In other words, he’s using anecdotal evidence drawn solely from one specific segment of society, not all segments. That simply doesn’t work when considering his overarching premise: That religions produce “more than their fair share” of abusers. We’re never told quite what “more than their fair share” means, so we’re left to assume—relatively safely, I think—that he means more than the rest of the adult population in the country.
Using that premise, why isn’t he tracking all cases of child sex abuse in the country, clergy included? Otherwise, how can we determine what’s “more than” religions’ “fair share” of crimes committed when we have no frame of reference regarding what’s happening amidst the broader population?
To take this a step further, as I assessed Firma’s thoughts last week, I conducted a mini-version of his approach. Except instead of using “clergy” with “child sex abuse,” I used “teacher,” “police officer,” and “firefighter.” The results: Police officers from Oregon to Oklahoma to Tennessee; firefighters from California to Alabama to Texas to Idaho; and teachers from Pennsylvania to Texas to California to Colorado, each facing charges for heinous acts they’ve allegedly committed against children.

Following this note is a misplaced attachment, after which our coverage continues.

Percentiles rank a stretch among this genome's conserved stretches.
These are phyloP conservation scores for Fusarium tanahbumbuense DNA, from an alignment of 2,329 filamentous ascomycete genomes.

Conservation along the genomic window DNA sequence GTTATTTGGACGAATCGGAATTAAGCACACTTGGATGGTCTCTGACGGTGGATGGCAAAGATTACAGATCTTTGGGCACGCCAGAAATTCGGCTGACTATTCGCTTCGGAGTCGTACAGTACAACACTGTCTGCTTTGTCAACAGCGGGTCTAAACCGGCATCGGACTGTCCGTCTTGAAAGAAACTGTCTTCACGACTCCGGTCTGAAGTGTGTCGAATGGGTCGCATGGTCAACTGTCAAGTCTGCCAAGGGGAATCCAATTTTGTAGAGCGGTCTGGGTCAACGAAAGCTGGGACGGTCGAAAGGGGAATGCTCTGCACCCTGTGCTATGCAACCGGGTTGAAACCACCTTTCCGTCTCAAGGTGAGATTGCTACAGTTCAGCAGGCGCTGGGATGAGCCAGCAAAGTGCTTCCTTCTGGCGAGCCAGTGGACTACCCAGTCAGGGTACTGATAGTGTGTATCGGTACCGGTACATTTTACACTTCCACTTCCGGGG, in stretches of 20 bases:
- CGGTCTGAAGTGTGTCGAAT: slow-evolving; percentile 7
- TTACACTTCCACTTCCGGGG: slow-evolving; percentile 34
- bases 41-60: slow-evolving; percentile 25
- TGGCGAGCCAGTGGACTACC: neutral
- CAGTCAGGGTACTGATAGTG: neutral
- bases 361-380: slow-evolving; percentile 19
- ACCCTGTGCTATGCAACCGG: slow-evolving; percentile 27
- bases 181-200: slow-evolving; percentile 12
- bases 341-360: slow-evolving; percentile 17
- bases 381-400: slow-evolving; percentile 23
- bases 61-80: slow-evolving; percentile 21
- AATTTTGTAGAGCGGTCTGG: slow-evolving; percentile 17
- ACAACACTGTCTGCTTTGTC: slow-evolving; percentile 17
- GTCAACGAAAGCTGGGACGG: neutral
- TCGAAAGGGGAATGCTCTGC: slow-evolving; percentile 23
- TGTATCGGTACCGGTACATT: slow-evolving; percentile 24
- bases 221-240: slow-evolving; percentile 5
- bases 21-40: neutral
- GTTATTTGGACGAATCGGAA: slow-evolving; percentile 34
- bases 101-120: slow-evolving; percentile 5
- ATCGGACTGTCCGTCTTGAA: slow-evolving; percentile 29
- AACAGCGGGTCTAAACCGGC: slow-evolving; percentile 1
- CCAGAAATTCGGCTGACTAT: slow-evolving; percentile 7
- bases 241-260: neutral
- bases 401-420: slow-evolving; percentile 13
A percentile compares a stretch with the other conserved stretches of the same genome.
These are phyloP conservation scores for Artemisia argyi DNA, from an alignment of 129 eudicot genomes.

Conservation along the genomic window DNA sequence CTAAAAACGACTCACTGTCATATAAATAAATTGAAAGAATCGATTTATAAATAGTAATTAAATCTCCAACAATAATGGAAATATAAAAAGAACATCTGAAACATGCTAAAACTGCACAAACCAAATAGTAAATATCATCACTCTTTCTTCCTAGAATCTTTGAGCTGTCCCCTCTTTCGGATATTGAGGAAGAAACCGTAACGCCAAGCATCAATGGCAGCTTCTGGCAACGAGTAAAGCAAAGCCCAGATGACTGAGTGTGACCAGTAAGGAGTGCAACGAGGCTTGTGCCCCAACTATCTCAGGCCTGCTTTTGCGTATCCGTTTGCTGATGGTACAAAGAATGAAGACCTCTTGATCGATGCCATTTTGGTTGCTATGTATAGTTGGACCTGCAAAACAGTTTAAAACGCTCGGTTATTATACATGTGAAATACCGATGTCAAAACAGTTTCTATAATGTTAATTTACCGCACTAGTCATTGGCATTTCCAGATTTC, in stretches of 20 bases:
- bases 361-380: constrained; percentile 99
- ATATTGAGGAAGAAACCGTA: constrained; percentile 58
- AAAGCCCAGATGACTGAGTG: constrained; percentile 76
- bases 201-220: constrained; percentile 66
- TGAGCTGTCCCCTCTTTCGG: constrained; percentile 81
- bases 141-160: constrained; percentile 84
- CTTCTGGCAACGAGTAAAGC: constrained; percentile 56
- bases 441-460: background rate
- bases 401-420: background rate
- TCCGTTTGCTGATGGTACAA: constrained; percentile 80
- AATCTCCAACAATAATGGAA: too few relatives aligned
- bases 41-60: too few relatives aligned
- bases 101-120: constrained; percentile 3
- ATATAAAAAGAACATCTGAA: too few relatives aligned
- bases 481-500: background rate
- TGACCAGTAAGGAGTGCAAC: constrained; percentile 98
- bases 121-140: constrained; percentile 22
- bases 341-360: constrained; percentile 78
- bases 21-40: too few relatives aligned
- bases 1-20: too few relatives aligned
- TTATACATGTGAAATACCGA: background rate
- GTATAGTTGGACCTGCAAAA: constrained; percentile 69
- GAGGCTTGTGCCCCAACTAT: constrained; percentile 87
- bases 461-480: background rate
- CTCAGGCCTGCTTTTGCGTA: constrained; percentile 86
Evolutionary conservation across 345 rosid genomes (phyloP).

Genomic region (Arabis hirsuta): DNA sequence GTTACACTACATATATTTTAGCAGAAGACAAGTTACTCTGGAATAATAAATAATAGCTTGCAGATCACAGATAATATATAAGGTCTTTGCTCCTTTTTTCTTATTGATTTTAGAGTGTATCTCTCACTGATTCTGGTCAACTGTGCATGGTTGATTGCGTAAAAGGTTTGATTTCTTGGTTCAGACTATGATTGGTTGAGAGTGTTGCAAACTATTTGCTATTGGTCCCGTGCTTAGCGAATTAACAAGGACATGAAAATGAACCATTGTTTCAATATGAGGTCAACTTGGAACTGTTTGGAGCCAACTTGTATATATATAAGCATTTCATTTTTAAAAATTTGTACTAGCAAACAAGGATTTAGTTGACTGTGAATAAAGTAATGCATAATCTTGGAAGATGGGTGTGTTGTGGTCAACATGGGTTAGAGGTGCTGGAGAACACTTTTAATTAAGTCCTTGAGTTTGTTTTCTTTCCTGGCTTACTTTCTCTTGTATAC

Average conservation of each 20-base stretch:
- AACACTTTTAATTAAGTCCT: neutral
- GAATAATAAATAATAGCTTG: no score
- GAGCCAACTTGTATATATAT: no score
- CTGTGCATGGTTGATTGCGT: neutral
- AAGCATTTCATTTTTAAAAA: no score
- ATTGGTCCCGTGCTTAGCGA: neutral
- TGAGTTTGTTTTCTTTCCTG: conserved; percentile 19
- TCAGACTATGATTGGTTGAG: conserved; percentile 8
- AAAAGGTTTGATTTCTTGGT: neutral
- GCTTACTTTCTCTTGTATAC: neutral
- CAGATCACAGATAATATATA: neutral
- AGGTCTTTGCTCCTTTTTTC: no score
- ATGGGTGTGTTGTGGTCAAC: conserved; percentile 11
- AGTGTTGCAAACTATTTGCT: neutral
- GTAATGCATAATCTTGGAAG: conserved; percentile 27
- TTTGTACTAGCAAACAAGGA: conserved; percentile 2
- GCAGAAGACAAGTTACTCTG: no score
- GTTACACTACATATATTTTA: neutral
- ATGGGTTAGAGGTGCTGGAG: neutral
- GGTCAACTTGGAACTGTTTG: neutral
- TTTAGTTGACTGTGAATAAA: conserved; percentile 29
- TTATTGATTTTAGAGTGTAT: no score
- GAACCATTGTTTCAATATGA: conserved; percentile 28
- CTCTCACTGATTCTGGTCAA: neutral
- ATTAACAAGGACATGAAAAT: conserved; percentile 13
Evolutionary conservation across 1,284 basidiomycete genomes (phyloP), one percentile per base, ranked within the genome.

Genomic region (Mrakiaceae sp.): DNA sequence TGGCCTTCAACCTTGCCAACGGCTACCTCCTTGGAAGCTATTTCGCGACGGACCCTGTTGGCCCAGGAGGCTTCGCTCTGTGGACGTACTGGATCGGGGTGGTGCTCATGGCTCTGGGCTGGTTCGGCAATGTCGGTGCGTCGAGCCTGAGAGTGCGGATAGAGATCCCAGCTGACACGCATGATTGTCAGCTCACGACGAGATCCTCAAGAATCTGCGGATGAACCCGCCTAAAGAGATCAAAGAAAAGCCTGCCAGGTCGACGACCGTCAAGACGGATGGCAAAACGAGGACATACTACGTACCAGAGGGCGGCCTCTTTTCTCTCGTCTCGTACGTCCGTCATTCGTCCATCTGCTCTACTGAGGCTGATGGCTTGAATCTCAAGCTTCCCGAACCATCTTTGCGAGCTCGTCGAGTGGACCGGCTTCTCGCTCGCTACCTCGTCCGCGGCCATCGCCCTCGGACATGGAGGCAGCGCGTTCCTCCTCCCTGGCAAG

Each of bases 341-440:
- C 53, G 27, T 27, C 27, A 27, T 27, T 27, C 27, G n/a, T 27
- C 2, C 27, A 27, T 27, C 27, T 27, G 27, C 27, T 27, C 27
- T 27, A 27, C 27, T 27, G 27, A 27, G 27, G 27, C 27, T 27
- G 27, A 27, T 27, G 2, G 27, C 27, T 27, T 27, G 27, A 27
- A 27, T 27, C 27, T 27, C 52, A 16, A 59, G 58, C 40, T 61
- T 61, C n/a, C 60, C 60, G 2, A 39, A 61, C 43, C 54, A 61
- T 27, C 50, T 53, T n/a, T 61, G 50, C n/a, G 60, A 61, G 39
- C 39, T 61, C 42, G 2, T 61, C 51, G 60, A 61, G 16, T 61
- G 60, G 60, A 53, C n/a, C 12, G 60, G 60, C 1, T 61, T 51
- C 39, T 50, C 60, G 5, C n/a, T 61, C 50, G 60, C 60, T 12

Nearly all of their arrests happened within the past few weeks.
To my knowledge, no public database effectively tracks the backgrounds of convicted offenders in a way that reveals their occupations. State and national registries typically provide individual offenders’ residences, photos, and crimes committed. But were such a tool to exist, or were a more earnest effort with anecdotal media reports to occur, we would find a much different reality than Firma wishes to present: Child sex abuse is rampant throughout our entire society.
It isn’t a religion problem. It is a human-being problem.
Newsweek correspondent Pat Wingert’s article on The Daily Beast seemed to support this conclusion a couple of years ago when she cited varying studies and sources regarding the rate of abuse within religious faiths and the general population.
Nonprofit advocacy groups and federal agencies also point out there is no one subset of the adult population more prone to offending than another. The 54-year-old Childhelp demonstrates caution when categorizing the nature of offenders, stating, “Child abuse occurs at every socioeconomic level, across ethnic and cultural lines, within all religions and at all levels of education.”